in Just-spring when the world is mud-luscious

You made my eyes twinkle, Gerard. The last line of the poem is in jest of anticipating an amber alert:




balloonMan whistles

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Posted by Jewel at January 16, 2011 4:21 PM

In Re: "Ambition is a poor excuse for not having sense enough to be lazy."- McCarthy

Perhaps wisdom is knowing how to be so ambitious and dilligent that everything you do looks effortless - and you can look to be (and can be) - lazy.

Posted by Mikey NTH at January 16, 2011 5:38 PM

Spring? Not even if the rodent is blind. We got a month and a half before we talk of spring.

Posted by Fat Man at January 16, 2011 6:47 PM

Until I went to sea, I had no idea that the first hint of land would be smell, not sight.

That's what you describe. We're at sea, but we're coming home.

Posted by shoreacres at January 16, 2011 8:59 PM

Ah, shoreacres, your post reminded me of the opening chapter in James Michener's Iberia, where he is at sea and is carried aboard a Valencian boat with barrels of oranges in briny seawater, and the first scent from Spain to greet him is orange blossoms.

Posted by Jewel at January 16, 2011 9:48 PM

Mudluscious...the word always makes me think of Sr. Mary Catherine...12th grade English.

Waiting for that smell...that lace of green appearing in the trees.

Posted by M*A at January 16, 2011 10:34 PM

Jewel - Oranges, sea brine, blossoms and boats. Now, that's perfect!

Posted by shoreacres at January 17, 2011 5:42 AM

I don't know, Gerard. I saw that first hint yesterday, even the child - for whom everything is still Spring - mentioned that "it's sun time." I just sort of grunted "Sure. Sun. See you in June."

I should stop being such a sourpuss.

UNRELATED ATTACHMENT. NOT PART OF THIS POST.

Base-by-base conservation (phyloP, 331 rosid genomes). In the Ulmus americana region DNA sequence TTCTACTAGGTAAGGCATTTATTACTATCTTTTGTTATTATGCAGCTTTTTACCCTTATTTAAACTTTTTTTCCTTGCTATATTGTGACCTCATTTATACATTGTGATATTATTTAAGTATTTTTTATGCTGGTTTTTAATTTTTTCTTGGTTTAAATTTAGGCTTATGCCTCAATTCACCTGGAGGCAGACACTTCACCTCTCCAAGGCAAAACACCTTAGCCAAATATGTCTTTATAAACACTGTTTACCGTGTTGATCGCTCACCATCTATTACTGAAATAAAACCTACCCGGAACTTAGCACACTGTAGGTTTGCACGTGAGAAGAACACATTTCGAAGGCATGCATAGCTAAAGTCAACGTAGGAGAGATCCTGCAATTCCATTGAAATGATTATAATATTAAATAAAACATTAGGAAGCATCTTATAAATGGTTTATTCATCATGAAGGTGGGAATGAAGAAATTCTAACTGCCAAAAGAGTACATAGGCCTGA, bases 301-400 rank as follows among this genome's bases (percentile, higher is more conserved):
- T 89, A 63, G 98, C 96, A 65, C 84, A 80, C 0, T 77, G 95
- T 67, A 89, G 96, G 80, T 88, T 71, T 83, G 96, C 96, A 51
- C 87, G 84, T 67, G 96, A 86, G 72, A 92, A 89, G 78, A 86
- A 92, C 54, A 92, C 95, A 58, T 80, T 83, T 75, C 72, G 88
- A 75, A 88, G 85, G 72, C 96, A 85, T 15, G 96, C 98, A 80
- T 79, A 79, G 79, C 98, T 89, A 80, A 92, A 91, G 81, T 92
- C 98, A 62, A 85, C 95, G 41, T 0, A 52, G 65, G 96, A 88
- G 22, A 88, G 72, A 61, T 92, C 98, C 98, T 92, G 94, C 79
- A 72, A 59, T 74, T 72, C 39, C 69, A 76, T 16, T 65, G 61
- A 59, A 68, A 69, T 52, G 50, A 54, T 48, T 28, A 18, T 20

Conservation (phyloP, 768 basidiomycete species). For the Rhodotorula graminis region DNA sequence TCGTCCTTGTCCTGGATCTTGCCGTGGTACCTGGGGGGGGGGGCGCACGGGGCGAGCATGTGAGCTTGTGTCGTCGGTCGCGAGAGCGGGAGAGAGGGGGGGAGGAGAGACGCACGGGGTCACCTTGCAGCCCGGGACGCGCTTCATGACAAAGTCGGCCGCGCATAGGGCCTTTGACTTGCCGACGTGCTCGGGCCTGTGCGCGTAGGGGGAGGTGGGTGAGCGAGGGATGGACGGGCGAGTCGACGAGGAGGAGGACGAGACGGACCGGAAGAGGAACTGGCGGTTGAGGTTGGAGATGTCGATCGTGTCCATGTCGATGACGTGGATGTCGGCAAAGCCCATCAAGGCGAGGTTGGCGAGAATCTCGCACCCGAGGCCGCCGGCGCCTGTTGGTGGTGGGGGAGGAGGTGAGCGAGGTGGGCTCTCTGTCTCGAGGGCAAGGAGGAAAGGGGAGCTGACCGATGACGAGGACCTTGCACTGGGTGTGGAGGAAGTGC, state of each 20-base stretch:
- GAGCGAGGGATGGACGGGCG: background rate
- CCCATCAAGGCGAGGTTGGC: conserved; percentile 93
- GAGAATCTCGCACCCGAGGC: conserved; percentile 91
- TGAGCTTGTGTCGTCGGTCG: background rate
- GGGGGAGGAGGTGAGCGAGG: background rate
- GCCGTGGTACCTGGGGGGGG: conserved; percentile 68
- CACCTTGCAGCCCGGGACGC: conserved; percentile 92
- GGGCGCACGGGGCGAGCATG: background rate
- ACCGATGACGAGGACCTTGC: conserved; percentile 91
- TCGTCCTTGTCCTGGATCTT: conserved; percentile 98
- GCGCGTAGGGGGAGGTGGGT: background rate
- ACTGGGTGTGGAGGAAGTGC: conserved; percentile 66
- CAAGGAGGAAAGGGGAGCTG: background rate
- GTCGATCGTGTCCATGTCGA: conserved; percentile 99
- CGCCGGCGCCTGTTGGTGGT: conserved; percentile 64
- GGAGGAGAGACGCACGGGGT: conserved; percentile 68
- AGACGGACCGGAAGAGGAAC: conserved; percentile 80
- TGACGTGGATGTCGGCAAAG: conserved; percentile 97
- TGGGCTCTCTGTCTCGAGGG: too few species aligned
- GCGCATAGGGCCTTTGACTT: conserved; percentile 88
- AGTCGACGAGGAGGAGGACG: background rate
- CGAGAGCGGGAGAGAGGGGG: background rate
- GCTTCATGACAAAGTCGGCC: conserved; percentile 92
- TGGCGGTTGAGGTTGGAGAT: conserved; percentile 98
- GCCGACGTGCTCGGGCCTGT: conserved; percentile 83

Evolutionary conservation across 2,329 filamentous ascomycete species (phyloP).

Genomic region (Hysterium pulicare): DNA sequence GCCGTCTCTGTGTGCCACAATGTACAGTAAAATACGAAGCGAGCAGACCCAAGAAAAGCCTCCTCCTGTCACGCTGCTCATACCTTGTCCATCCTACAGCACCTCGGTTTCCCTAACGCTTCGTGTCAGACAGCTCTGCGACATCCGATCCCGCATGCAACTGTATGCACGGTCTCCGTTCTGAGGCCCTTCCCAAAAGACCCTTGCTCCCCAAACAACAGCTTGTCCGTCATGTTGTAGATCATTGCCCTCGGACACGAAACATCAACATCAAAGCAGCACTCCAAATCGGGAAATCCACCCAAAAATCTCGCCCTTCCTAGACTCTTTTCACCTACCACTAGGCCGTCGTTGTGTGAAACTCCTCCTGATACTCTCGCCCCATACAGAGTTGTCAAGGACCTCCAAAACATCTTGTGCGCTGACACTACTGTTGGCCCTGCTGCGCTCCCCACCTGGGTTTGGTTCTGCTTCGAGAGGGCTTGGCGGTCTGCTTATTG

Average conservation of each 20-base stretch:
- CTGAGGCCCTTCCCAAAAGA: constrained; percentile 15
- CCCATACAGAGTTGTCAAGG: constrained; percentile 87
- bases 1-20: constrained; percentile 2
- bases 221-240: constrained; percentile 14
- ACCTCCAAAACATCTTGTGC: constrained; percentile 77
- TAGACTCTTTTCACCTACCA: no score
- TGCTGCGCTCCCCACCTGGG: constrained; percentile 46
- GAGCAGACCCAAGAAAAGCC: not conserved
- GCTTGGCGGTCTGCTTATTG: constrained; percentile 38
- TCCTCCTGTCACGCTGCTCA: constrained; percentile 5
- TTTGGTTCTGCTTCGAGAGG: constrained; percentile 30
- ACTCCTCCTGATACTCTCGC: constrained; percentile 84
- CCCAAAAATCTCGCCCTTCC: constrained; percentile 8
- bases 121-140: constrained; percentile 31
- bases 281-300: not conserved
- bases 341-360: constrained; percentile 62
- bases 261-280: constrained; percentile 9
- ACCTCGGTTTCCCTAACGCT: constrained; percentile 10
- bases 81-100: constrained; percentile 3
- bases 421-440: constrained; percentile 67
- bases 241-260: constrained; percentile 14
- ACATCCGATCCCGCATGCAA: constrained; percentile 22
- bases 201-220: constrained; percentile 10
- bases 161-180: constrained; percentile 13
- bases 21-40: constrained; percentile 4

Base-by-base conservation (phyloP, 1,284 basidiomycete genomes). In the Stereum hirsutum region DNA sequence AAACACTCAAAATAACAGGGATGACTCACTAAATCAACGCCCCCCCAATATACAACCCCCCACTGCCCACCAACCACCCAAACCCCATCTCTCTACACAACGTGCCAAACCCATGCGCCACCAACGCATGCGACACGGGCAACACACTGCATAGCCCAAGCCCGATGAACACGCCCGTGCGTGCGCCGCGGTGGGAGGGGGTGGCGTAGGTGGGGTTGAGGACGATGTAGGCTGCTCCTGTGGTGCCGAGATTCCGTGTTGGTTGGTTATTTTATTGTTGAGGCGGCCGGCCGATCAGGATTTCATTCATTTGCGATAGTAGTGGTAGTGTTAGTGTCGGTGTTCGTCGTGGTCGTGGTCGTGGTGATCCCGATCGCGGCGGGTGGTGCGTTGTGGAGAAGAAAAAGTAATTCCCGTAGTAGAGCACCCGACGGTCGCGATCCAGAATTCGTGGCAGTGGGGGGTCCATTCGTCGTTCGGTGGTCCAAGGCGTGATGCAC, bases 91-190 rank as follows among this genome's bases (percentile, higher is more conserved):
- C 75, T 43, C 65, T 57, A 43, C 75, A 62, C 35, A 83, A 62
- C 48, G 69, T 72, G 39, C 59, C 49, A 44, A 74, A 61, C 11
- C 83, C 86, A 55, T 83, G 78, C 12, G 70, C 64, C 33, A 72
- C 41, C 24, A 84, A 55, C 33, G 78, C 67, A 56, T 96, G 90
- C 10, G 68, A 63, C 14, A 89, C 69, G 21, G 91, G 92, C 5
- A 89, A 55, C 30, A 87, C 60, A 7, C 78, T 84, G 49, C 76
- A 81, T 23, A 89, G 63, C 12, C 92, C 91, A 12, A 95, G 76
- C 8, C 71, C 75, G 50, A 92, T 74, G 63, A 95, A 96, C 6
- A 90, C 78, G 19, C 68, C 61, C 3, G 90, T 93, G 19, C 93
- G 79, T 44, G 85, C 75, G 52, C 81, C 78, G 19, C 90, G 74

Posted by Andy at January 17, 2011 7:59 AM

Not too early at all: today, in SW PA, I noticed a few birds singing, just for the heck of it, for the first time this season. :)

Posted by ELC at January 19, 2011 7:09 PM

What a wonder-full thing to wake up to. I wish I had read it first this morning.

Posted by DeAnn at February 25, 2012 5:49 AM

The earth does not get closer to the sun in Northern Hemisphere summer. It actually gets a little further away.

The seasons are caused by the direction of the tilt, which does not change. One one side of the sun the north pole points away from the sun, so the Northern Hemisphere gets less sun (winter). On the other side of the sun(half a year later) the opposite happens.

The north pole points to the North Star (Polaris) all year around, proving the axis of the earth does not change.

Posted by Freddy T at February 25, 2012 12:55 PM

Gerard, what do you do for money these days? Serious question.

Posted by blonss at February 25, 2012 4:58 PM

Mud-luscious, good descriptive for this post, and in the old English February was that month, but it was called "Solmonath," mud month.

Posted by John Venlet at February 17, 2017 12:11 PM

Here in the Colorado Rockies we love to hate the spring breakup. The clean white snow dissolves into nearly bottomless brown mud. I am always reminded that it wasn't the Russian winters that stopped the Wehrmacht, it was the Russian spring.

Posted by Pistol at February 17, 2017 12:26 PM

Just-spring . . . means Spring Training and the return of the boys of summer. Maybe the mud of a February thaw even in New England is a kind of Spring Training for the soul.

Posted by PA Cat at February 17, 2017 3:14 PM

We have 4" high lillies in the front yard. Yay!

Posted by ghostsniper at February 18, 2017 4:30 AM